On April 7, 1805—the day the Lewis and Clark expedition left Fort Mandan for points west—Meriwether Lewis entered an intriguing, revealing note in his journal. Surveying the expedition's collection of canoes and pirogues, Lewis wrote: “This little fleet altho' not quite so rispectable as those of Columbus and Captain Cook were still viewed by us with as much pleasure as those deservedly famed adventurers ever beheld theirs.” At that moment Lewis had a sense of history—the history of geographic exploration and his own place in the story. As Columbus had sailed the Atlantic and Cook charted the Pacific, Lewis now imagined he would represent the exploration of the American West. Like so many other exploration stories, the Lewis and Clark journey was shaped by the search for navigable rivers, inspired by the quest for Edens, and driven by competition for empire. Thomas Jefferson was motivated by these aspirations when he drafted instructions for his explorers, sending them up the Missouri River in search of a passage to the Pacific. Writing to William Dunbar just a month after Lewis and Clark left Fort Mandan, Jefferson emphasized the importance of rivers in his plan for western exploration and national expansion. “We shall delineate with correctness the great arteries of this great country.” River highways could take Americans into an Eden, Jefferson's vision of the West as a garden of the world. And those same rivers might be nature's outlines and borders for empire. Future generations would, so the president told his friend, “fill up the canvas we begin.” Rivers flowed into Edens, and Edens would become empires.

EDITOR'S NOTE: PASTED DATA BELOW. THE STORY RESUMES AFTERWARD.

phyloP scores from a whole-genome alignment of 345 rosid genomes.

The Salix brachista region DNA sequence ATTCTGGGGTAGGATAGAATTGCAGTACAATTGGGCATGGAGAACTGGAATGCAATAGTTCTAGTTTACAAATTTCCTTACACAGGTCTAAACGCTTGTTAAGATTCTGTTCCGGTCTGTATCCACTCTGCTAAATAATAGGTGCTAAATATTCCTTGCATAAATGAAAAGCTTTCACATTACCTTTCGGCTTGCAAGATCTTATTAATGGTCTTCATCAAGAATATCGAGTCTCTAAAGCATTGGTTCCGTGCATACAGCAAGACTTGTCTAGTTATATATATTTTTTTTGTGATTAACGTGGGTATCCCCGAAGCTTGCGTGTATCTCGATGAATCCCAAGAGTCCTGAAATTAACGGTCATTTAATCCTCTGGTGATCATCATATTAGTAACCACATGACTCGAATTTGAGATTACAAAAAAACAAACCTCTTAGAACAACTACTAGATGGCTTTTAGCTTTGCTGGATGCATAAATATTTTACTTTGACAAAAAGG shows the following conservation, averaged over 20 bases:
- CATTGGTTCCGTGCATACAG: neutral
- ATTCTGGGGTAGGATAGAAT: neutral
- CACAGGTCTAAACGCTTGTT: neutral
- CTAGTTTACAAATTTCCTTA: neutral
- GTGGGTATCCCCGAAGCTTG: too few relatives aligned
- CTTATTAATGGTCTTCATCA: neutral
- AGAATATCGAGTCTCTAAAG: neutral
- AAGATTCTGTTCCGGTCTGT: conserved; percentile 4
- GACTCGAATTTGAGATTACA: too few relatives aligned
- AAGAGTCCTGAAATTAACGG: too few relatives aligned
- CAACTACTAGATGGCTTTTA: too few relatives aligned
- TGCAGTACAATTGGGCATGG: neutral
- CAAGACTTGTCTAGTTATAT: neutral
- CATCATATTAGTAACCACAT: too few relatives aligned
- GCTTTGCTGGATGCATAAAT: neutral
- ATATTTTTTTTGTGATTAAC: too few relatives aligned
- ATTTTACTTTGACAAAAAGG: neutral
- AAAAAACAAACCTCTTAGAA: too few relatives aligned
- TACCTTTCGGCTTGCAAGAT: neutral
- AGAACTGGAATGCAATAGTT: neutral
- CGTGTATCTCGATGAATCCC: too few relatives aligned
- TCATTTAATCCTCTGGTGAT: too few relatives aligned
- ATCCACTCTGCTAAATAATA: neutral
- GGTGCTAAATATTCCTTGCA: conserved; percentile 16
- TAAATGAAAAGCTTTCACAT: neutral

The course of geographic revelation was never simple, never in a straight line. Ancient ideas and cherished illusions persisted as explorers and cartographers struggled to make new knowledge fit old frameworks. Rivers, Edens, Empires: Lewis & Clark and the Revealing of America presents that struggle in a century of exploration, starting in the mid-eighteenth century through the mid-nineteenth century. The exhibition draws on the Library's rich collections of exploration material to feature the trek of the Corps of Discovery as a culmination in the quest to connect the East and the West by means of a waterway passage. The exhibition's epilogue focuses on the transcontinental railroad, which replaced the search for a direct water route with a “river of steel.”